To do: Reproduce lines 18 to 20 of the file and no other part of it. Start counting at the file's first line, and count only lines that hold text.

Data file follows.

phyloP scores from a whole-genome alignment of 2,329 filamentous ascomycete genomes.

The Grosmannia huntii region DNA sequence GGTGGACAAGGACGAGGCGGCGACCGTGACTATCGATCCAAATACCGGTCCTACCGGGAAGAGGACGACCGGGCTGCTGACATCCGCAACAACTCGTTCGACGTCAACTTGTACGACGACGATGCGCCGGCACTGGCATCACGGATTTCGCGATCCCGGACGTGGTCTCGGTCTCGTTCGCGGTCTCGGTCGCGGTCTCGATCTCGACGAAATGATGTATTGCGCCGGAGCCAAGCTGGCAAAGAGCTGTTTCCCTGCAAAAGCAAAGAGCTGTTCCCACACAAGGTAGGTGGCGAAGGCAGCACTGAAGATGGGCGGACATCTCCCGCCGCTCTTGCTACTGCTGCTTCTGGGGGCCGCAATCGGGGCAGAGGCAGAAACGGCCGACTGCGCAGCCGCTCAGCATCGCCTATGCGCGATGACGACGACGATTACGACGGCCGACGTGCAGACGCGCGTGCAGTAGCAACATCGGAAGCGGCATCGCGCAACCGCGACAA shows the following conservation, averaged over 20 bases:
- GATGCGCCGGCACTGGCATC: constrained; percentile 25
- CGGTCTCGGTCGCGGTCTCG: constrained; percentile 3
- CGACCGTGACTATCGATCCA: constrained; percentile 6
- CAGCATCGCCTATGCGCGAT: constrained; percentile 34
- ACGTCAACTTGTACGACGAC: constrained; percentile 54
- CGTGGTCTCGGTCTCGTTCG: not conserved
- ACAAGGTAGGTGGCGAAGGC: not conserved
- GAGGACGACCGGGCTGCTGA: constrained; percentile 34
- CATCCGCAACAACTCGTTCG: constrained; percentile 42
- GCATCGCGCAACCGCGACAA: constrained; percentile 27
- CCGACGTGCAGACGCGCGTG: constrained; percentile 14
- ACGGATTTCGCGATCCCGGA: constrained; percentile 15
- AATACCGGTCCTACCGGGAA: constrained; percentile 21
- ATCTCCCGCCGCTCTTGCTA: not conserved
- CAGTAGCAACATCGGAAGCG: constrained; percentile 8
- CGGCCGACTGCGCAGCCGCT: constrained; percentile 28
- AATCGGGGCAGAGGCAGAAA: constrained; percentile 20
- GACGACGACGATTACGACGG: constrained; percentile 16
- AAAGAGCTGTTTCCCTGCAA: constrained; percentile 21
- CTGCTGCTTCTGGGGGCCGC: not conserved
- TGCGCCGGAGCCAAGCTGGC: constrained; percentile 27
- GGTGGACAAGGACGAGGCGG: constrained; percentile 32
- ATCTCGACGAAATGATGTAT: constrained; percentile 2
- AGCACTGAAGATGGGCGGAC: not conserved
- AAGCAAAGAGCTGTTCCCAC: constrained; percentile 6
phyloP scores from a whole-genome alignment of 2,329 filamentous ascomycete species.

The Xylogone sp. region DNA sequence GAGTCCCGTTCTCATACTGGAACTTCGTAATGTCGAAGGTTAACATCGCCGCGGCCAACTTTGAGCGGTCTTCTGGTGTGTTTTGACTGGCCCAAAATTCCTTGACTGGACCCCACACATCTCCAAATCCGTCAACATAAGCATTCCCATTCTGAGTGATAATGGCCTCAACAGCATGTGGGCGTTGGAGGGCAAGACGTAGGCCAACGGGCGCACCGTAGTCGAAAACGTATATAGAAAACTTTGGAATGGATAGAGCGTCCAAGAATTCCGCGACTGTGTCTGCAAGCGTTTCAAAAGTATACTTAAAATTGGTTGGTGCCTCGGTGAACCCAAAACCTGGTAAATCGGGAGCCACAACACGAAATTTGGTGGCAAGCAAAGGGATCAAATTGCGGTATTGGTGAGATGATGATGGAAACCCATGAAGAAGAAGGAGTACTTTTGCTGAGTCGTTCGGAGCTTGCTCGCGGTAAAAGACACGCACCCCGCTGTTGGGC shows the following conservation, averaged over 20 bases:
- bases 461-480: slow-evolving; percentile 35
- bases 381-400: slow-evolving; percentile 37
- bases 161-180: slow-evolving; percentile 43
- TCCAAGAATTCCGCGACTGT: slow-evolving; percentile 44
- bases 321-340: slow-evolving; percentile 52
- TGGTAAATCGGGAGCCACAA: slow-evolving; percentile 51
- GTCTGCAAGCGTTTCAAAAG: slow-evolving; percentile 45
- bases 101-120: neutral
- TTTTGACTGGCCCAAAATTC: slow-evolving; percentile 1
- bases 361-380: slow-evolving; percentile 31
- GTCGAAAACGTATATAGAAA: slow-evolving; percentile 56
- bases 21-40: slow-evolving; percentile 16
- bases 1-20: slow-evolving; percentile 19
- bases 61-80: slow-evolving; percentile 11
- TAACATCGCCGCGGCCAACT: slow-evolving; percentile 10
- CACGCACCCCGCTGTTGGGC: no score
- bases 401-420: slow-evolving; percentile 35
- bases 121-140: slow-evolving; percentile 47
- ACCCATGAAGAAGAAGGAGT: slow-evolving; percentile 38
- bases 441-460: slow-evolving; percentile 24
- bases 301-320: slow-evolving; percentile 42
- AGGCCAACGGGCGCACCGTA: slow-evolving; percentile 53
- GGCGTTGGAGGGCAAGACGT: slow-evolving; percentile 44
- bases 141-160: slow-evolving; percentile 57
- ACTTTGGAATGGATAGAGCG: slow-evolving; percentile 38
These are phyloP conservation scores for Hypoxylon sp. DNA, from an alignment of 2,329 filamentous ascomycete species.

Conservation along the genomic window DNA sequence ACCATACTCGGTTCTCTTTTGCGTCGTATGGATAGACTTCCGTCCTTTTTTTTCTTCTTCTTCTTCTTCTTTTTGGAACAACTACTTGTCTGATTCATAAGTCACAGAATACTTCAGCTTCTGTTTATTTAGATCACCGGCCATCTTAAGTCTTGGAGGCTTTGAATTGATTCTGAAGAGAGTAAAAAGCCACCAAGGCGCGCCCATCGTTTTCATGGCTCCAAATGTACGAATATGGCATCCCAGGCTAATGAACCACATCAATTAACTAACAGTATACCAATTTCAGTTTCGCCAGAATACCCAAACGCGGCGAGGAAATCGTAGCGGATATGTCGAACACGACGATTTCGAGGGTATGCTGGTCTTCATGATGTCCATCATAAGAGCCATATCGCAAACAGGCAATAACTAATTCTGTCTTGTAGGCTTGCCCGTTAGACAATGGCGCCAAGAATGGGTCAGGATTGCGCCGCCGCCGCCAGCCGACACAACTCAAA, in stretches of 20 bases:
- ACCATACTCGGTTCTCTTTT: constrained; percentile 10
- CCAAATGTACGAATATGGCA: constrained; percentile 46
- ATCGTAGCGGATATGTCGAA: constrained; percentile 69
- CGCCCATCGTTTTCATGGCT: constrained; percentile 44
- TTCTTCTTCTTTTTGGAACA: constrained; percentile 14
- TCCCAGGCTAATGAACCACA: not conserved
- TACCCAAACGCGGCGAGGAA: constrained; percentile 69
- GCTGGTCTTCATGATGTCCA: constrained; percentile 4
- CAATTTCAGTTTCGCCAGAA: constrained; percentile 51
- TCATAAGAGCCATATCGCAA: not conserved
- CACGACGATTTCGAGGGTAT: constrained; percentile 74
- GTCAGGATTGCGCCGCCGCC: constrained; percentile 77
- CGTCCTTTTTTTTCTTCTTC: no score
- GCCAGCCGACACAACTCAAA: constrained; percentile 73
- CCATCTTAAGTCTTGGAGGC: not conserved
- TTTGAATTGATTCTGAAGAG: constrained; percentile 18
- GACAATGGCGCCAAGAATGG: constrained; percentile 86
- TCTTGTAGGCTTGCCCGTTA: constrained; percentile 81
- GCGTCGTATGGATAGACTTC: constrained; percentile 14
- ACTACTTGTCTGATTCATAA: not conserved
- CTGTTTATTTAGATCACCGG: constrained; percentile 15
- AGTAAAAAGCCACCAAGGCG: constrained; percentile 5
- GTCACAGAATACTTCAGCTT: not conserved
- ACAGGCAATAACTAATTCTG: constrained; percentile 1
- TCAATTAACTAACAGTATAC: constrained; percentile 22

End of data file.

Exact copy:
- CGGCCGACTGCGCAGCCGCT: constrained; percentile 28
- AATCGGGGCAGAGGCAGAAA: constrained; percentile 20
- GACGACGACGATTACGACGG: constrained; percentile 16